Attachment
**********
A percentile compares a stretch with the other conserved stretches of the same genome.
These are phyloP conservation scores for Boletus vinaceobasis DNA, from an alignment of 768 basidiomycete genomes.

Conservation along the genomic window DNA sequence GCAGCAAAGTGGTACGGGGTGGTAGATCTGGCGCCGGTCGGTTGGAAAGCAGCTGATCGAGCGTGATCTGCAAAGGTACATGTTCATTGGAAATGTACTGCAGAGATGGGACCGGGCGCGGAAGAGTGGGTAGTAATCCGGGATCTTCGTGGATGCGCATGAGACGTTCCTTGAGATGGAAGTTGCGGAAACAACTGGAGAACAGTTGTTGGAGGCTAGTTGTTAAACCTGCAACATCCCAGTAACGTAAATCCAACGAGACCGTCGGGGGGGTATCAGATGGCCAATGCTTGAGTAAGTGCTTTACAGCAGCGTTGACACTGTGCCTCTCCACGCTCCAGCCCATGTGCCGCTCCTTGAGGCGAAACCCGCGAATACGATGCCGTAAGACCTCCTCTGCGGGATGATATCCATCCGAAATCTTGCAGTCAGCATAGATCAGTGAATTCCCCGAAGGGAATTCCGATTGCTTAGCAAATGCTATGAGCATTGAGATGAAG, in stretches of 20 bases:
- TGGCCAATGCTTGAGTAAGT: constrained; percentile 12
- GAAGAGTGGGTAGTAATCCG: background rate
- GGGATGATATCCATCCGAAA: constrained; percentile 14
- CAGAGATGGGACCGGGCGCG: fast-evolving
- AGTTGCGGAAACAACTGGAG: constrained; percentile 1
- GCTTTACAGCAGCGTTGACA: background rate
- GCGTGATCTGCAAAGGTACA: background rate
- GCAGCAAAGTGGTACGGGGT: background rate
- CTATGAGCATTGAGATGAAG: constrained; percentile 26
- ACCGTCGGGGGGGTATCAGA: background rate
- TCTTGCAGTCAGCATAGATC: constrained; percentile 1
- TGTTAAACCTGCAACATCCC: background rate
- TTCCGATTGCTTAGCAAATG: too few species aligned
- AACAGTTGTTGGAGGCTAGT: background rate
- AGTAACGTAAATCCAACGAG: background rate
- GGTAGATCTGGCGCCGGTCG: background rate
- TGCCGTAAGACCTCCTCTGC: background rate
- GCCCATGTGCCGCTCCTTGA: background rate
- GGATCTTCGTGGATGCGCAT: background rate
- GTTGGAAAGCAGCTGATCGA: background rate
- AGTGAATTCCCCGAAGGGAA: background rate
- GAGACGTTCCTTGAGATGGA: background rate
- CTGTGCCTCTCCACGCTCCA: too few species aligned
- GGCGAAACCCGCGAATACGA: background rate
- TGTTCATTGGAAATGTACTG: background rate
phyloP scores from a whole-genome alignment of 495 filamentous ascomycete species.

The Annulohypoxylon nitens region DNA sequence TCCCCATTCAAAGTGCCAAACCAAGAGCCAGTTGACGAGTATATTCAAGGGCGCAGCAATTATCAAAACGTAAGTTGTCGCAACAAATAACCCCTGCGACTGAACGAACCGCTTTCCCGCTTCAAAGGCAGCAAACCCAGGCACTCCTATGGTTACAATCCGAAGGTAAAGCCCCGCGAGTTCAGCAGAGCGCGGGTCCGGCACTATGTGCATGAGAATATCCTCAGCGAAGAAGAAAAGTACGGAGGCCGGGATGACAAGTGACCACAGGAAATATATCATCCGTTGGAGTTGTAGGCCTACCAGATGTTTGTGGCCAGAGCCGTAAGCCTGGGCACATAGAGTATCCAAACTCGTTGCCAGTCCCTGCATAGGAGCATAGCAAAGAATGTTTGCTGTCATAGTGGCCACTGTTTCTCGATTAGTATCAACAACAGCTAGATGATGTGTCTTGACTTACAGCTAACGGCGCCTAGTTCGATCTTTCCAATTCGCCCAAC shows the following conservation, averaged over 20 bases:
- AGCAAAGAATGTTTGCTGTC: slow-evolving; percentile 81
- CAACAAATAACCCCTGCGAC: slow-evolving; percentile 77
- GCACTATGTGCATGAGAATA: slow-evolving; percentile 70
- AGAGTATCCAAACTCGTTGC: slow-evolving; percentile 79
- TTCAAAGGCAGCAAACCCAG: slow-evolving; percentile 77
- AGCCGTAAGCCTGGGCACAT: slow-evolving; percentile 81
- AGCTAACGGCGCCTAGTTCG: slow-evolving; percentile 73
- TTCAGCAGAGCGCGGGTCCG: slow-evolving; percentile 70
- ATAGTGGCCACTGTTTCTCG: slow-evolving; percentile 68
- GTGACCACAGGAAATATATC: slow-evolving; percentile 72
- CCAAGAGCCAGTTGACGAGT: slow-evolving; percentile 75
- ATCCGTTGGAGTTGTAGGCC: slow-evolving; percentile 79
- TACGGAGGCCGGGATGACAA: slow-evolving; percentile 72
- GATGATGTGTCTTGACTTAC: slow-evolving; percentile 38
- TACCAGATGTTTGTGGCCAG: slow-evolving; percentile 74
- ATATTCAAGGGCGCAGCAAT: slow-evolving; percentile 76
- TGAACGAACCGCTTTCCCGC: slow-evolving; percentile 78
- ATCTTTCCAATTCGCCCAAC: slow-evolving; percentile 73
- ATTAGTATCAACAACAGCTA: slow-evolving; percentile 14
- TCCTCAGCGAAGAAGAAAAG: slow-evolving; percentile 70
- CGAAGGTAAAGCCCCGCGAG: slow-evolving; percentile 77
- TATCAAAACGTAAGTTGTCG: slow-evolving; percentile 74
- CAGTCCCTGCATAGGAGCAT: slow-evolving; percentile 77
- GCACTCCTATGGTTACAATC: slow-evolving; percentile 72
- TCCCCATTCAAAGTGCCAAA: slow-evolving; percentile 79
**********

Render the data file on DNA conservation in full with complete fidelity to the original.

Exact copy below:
A percentile compares a stretch with the other conserved stretches of the same genome.
These are phyloP conservation scores for Boletus vinaceobasis DNA, from an alignment of 768 basidiomycete genomes.

Conservation along the genomic window DNA sequence GCAGCAAAGTGGTACGGGGTGGTAGATCTGGCGCCGGTCGGTTGGAAAGCAGCTGATCGAGCGTGATCTGCAAAGGTACATGTTCATTGGAAATGTACTGCAGAGATGGGACCGGGCGCGGAAGAGTGGGTAGTAATCCGGGATCTTCGTGGATGCGCATGAGACGTTCCTTGAGATGGAAGTTGCGGAAACAACTGGAGAACAGTTGTTGGAGGCTAGTTGTTAAACCTGCAACATCCCAGTAACGTAAATCCAACGAGACCGTCGGGGGGGTATCAGATGGCCAATGCTTGAGTAAGTGCTTTACAGCAGCGTTGACACTGTGCCTCTCCACGCTCCAGCCCATGTGCCGCTCCTTGAGGCGAAACCCGCGAATACGATGCCGTAAGACCTCCTCTGCGGGATGATATCCATCCGAAATCTTGCAGTCAGCATAGATCAGTGAATTCCCCGAAGGGAATTCCGATTGCTTAGCAAATGCTATGAGCATTGAGATGAAG, in stretches of 20 bases:
- TGGCCAATGCTTGAGTAAGT: constrained; percentile 12
- GAAGAGTGGGTAGTAATCCG: background rate
- GGGATGATATCCATCCGAAA: constrained; percentile 14
- CAGAGATGGGACCGGGCGCG: fast-evolving
- AGTTGCGGAAACAACTGGAG: constrained; percentile 1
- GCTTTACAGCAGCGTTGACA: background rate
- GCGTGATCTGCAAAGGTACA: background rate
- GCAGCAAAGTGGTACGGGGT: background rate
- CTATGAGCATTGAGATGAAG: constrained; percentile 26
- ACCGTCGGGGGGGTATCAGA: background rate
- TCTTGCAGTCAGCATAGATC: constrained; percentile 1
- TGTTAAACCTGCAACATCCC: background rate
- TTCCGATTGCTTAGCAAATG: too few species aligned
- AACAGTTGTTGGAGGCTAGT: background rate
- AGTAACGTAAATCCAACGAG: background rate
- GGTAGATCTGGCGCCGGTCG: background rate
- TGCCGTAAGACCTCCTCTGC: background rate
- GCCCATGTGCCGCTCCTTGA: background rate
- GGATCTTCGTGGATGCGCAT: background rate
- GTTGGAAAGCAGCTGATCGA: background rate
- AGTGAATTCCCCGAAGGGAA: background rate
- GAGACGTTCCTTGAGATGGA: background rate
- CTGTGCCTCTCCACGCTCCA: too few species aligned
- GGCGAAACCCGCGAATACGA: background rate
- TGTTCATTGGAAATGTACTG: background rate
phyloP scores from a whole-genome alignment of 495 filamentous ascomycete species.

The Annulohypoxylon nitens region DNA sequence TCCCCATTCAAAGTGCCAAACCAAGAGCCAGTTGACGAGTATATTCAAGGGCGCAGCAATTATCAAAACGTAAGTTGTCGCAACAAATAACCCCTGCGACTGAACGAACCGCTTTCCCGCTTCAAAGGCAGCAAACCCAGGCACTCCTATGGTTACAATCCGAAGGTAAAGCCCCGCGAGTTCAGCAGAGCGCGGGTCCGGCACTATGTGCATGAGAATATCCTCAGCGAAGAAGAAAAGTACGGAGGCCGGGATGACAAGTGACCACAGGAAATATATCATCCGTTGGAGTTGTAGGCCTACCAGATGTTTGTGGCCAGAGCCGTAAGCCTGGGCACATAGAGTATCCAAACTCGTTGCCAGTCCCTGCATAGGAGCATAGCAAAGAATGTTTGCTGTCATAGTGGCCACTGTTTCTCGATTAGTATCAACAACAGCTAGATGATGTGTCTTGACTTACAGCTAACGGCGCCTAGTTCGATCTTTCCAATTCGCCCAAC shows the following conservation, averaged over 20 bases:
- AGCAAAGAATGTTTGCTGTC: slow-evolving; percentile 81
- CAACAAATAACCCCTGCGAC: slow-evolving; percentile 77
- GCACTATGTGCATGAGAATA: slow-evolving; percentile 70
- AGAGTATCCAAACTCGTTGC: slow-evolving; percentile 79
- TTCAAAGGCAGCAAACCCAG: slow-evolving; percentile 77
- AGCCGTAAGCCTGGGCACAT: slow-evolving; percentile 81
- AGCTAACGGCGCCTAGTTCG: slow-evolving; percentile 73
- TTCAGCAGAGCGCGGGTCCG: slow-evolving; percentile 70
- ATAGTGGCCACTGTTTCTCG: slow-evolving; percentile 68
- GTGACCACAGGAAATATATC: slow-evolving; percentile 72
- CCAAGAGCCAGTTGACGAGT: slow-evolving; percentile 75
- ATCCGTTGGAGTTGTAGGCC: slow-evolving; percentile 79
- TACGGAGGCCGGGATGACAA: slow-evolving; percentile 72
- GATGATGTGTCTTGACTTAC: slow-evolving; percentile 38
- TACCAGATGTTTGTGGCCAG: slow-evolving; percentile 74
- ATATTCAAGGGCGCAGCAAT: slow-evolving; percentile 76
- TGAACGAACCGCTTTCCCGC: slow-evolving; percentile 78
- ATCTTTCCAATTCGCCCAAC: slow-evolving; percentile 73
- ATTAGTATCAACAACAGCTA: slow-evolving; percentile 14
- TCCTCAGCGAAGAAGAAAAG: slow-evolving; percentile 70
- CGAAGGTAAAGCCCCGCGAG: slow-evolving; percentile 77
- TATCAAAACGTAAGTTGTCG: slow-evolving; percentile 74
- CAGTCCCTGCATAGGAGCAT: slow-evolving; percentile 77
- GCACTCCTATGGTTACAATC: slow-evolving; percentile 72
- TCCCCATTCAAAGTGCCAAA: slow-evolving; percentile 79